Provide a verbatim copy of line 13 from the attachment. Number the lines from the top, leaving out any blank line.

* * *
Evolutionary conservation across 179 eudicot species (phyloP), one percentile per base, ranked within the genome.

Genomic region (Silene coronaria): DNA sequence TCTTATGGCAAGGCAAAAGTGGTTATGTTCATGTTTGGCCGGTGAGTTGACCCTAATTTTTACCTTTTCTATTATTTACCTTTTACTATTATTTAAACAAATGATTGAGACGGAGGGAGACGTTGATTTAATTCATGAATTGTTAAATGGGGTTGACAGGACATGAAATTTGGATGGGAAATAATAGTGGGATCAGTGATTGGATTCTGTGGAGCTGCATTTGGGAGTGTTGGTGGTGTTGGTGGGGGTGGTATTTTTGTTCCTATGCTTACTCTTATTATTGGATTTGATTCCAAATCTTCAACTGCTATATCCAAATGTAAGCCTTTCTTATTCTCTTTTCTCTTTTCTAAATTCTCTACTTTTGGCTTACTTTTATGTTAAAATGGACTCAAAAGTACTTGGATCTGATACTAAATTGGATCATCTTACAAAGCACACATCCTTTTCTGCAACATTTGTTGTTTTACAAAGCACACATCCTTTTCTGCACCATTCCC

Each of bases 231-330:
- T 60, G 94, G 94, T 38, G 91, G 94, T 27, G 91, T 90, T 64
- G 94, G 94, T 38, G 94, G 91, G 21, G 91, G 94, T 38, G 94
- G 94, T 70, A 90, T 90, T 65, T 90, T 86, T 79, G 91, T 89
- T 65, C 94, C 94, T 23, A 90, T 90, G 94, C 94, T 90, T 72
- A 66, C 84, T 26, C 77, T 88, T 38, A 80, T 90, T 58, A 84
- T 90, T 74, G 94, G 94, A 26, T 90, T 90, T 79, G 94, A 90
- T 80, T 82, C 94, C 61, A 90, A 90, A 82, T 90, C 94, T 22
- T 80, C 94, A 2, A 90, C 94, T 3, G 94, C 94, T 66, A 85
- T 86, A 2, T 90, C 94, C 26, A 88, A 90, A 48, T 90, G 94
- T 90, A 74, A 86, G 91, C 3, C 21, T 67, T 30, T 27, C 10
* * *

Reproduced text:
- T 90, A 74, A 86, G 91, C 3, C 21, T 67, T 30, T 27, C 10